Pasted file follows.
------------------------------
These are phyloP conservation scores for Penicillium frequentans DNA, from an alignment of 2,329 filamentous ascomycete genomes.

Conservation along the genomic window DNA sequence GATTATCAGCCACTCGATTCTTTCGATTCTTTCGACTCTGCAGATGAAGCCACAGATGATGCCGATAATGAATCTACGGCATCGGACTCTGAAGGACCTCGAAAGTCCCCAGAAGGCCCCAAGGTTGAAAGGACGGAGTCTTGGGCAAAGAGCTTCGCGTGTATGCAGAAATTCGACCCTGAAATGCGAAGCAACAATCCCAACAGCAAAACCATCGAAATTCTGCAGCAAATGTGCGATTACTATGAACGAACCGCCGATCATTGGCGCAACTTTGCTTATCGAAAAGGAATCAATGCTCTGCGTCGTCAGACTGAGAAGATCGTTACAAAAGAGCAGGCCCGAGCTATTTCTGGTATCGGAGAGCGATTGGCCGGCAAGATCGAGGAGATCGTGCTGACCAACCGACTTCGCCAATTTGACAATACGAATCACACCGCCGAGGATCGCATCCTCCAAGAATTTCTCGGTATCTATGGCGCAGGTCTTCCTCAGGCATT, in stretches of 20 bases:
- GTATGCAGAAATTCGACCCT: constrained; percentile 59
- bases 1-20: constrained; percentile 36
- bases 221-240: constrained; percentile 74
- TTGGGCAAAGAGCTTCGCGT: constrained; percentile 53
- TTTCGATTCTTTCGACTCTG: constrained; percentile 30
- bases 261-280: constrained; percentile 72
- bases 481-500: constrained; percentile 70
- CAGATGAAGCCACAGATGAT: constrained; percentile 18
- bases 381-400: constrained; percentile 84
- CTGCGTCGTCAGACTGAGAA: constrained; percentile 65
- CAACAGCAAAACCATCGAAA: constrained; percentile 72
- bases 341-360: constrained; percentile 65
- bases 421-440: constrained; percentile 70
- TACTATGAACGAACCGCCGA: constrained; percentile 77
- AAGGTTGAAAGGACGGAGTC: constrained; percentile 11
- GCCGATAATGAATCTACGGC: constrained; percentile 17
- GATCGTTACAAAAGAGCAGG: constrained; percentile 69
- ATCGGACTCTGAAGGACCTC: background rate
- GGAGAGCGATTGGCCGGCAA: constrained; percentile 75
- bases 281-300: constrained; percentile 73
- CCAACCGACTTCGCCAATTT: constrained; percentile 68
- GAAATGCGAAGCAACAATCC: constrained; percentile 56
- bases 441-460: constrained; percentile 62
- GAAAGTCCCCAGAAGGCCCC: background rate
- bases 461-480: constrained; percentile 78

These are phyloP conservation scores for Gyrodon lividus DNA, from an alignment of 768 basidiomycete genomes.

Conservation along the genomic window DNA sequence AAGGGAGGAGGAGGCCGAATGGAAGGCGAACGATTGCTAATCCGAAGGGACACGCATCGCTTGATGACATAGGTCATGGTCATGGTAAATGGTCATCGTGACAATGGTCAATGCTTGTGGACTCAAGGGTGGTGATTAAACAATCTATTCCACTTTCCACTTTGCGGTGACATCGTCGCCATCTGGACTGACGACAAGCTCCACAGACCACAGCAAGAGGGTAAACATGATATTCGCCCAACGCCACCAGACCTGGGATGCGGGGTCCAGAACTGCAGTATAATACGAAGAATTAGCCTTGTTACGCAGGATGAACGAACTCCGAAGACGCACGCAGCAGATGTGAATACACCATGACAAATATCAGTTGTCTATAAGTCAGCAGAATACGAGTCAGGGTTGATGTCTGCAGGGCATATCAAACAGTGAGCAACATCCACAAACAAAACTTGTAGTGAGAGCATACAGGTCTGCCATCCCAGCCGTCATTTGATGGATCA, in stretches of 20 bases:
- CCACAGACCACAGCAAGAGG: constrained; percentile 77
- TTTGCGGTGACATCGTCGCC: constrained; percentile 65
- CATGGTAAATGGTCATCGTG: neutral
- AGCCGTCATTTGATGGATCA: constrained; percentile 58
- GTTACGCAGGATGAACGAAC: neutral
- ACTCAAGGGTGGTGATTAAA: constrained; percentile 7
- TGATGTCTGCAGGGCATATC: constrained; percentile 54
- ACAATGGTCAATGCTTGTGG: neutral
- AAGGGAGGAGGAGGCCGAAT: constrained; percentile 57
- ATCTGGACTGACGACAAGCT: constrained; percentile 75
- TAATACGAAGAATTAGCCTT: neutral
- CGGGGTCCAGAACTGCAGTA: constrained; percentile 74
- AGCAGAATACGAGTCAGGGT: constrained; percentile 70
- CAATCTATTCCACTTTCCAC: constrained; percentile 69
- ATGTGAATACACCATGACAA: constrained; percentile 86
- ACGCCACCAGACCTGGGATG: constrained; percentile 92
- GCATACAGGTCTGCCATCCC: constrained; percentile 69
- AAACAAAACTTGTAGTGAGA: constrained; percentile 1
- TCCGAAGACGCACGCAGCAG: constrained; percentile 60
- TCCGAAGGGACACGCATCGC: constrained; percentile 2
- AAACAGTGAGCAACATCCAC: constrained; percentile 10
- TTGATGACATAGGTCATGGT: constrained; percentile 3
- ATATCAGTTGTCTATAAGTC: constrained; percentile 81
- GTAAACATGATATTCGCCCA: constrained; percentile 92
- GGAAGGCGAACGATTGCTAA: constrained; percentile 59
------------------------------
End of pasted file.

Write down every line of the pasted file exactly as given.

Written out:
These are phyloP conservation scores for Penicillium frequentans DNA, from an alignment of 2,329 filamentous ascomycete genomes.

Conservation along the genomic window DNA sequence GATTATCAGCCACTCGATTCTTTCGATTCTTTCGACTCTGCAGATGAAGCCACAGATGATGCCGATAATGAATCTACGGCATCGGACTCTGAAGGACCTCGAAAGTCCCCAGAAGGCCCCAAGGTTGAAAGGACGGAGTCTTGGGCAAAGAGCTTCGCGTGTATGCAGAAATTCGACCCTGAAATGCGAAGCAACAATCCCAACAGCAAAACCATCGAAATTCTGCAGCAAATGTGCGATTACTATGAACGAACCGCCGATCATTGGCGCAACTTTGCTTATCGAAAAGGAATCAATGCTCTGCGTCGTCAGACTGAGAAGATCGTTACAAAAGAGCAGGCCCGAGCTATTTCTGGTATCGGAGAGCGATTGGCCGGCAAGATCGAGGAGATCGTGCTGACCAACCGACTTCGCCAATTTGACAATACGAATCACACCGCCGAGGATCGCATCCTCCAAGAATTTCTCGGTATCTATGGCGCAGGTCTTCCTCAGGCATT, in stretches of 20 bases:
- GTATGCAGAAATTCGACCCT: constrained; percentile 59
- bases 1-20: constrained; percentile 36
- bases 221-240: constrained; percentile 74
- TTGGGCAAAGAGCTTCGCGT: constrained; percentile 53
- TTTCGATTCTTTCGACTCTG: constrained; percentile 30
- bases 261-280: constrained; percentile 72
- bases 481-500: constrained; percentile 70
- CAGATGAAGCCACAGATGAT: constrained; percentile 18
- bases 381-400: constrained; percentile 84
- CTGCGTCGTCAGACTGAGAA: constrained; percentile 65
- CAACAGCAAAACCATCGAAA: constrained; percentile 72
- bases 341-360: constrained; percentile 65
- bases 421-440: constrained; percentile 70
- TACTATGAACGAACCGCCGA: constrained; percentile 77
- AAGGTTGAAAGGACGGAGTC: constrained; percentile 11
- GCCGATAATGAATCTACGGC: constrained; percentile 17
- GATCGTTACAAAAGAGCAGG: constrained; percentile 69
- ATCGGACTCTGAAGGACCTC: background rate
- GGAGAGCGATTGGCCGGCAA: constrained; percentile 75
- bases 281-300: constrained; percentile 73
- CCAACCGACTTCGCCAATTT: constrained; percentile 68
- GAAATGCGAAGCAACAATCC: constrained; percentile 56
- bases 441-460: constrained; percentile 62
- GAAAGTCCCCAGAAGGCCCC: background rate
- bases 461-480: constrained; percentile 78

These are phyloP conservation scores for Gyrodon lividus DNA, from an alignment of 768 basidiomycete genomes.

Conservation along the genomic window DNA sequence AAGGGAGGAGGAGGCCGAATGGAAGGCGAACGATTGCTAATCCGAAGGGACACGCATCGCTTGATGACATAGGTCATGGTCATGGTAAATGGTCATCGTGACAATGGTCAATGCTTGTGGACTCAAGGGTGGTGATTAAACAATCTATTCCACTTTCCACTTTGCGGTGACATCGTCGCCATCTGGACTGACGACAAGCTCCACAGACCACAGCAAGAGGGTAAACATGATATTCGCCCAACGCCACCAGACCTGGGATGCGGGGTCCAGAACTGCAGTATAATACGAAGAATTAGCCTTGTTACGCAGGATGAACGAACTCCGAAGACGCACGCAGCAGATGTGAATACACCATGACAAATATCAGTTGTCTATAAGTCAGCAGAATACGAGTCAGGGTTGATGTCTGCAGGGCATATCAAACAGTGAGCAACATCCACAAACAAAACTTGTAGTGAGAGCATACAGGTCTGCCATCCCAGCCGTCATTTGATGGATCA, in stretches of 20 bases:
- CCACAGACCACAGCAAGAGG: constrained; percentile 77
- TTTGCGGTGACATCGTCGCC: constrained; percentile 65
- CATGGTAAATGGTCATCGTG: neutral
- AGCCGTCATTTGATGGATCA: constrained; percentile 58
- GTTACGCAGGATGAACGAAC: neutral
- ACTCAAGGGTGGTGATTAAA: constrained; percentile 7
- TGATGTCTGCAGGGCATATC: constrained; percentile 54
- ACAATGGTCAATGCTTGTGG: neutral
- AAGGGAGGAGGAGGCCGAAT: constrained; percentile 57
- ATCTGGACTGACGACAAGCT: constrained; percentile 75
- TAATACGAAGAATTAGCCTT: neutral
- CGGGGTCCAGAACTGCAGTA: constrained; percentile 74
- AGCAGAATACGAGTCAGGGT: constrained; percentile 70
- CAATCTATTCCACTTTCCAC: constrained; percentile 69
- ATGTGAATACACCATGACAA: constrained; percentile 86
- ACGCCACCAGACCTGGGATG: constrained; percentile 92
- GCATACAGGTCTGCCATCCC: constrained; percentile 69
- AAACAAAACTTGTAGTGAGA: constrained; percentile 1
- TCCGAAGACGCACGCAGCAG: constrained; percentile 60
- TCCGAAGGGACACGCATCGC: constrained; percentile 2
- AAACAGTGAGCAACATCCAC: constrained; percentile 10
- TTGATGACATAGGTCATGGT: constrained; percentile 3
- ATATCAGTTGTCTATAAGTC: constrained; percentile 81
- GTAAACATGATATTCGCCCA: constrained; percentile 92
- GGAAGGCGAACGATTGCTAA: constrained; percentile 59